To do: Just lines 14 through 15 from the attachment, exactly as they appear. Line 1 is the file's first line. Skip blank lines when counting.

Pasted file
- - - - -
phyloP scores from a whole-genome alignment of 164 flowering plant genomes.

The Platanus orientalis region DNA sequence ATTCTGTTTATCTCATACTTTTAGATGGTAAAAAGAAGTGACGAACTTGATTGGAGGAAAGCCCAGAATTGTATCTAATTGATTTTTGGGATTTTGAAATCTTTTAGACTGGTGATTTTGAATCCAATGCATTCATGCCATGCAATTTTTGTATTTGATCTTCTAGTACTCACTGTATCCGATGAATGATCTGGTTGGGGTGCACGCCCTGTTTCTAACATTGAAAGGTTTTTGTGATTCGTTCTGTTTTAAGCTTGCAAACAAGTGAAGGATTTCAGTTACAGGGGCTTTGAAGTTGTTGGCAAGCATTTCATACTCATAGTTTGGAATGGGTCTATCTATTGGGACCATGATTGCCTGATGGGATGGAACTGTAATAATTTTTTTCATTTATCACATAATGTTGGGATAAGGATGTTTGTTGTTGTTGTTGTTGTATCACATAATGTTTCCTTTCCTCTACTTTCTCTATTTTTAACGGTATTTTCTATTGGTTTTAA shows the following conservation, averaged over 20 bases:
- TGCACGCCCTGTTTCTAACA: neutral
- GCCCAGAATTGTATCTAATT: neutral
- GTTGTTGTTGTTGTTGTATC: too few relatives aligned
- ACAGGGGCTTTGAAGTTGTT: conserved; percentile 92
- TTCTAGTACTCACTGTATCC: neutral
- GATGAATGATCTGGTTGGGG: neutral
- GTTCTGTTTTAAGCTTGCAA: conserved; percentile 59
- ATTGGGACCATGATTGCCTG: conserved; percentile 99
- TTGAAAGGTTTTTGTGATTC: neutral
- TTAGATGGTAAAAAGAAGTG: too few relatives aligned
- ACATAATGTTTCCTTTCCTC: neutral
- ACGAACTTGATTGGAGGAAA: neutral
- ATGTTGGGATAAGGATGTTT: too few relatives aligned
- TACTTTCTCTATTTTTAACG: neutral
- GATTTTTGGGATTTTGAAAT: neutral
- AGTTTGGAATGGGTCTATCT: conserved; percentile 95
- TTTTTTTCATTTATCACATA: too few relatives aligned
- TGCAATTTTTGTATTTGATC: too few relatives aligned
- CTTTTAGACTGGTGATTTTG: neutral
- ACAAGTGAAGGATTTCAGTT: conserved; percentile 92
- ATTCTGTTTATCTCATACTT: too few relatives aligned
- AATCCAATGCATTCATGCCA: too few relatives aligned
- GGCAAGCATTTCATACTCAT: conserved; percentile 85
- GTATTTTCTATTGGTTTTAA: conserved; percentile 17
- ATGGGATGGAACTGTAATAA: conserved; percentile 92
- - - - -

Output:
- ACGAACTTGATTGGAGGAAA: neutral
- ATGTTGGGATAAGGATGTTT: too few relatives aligned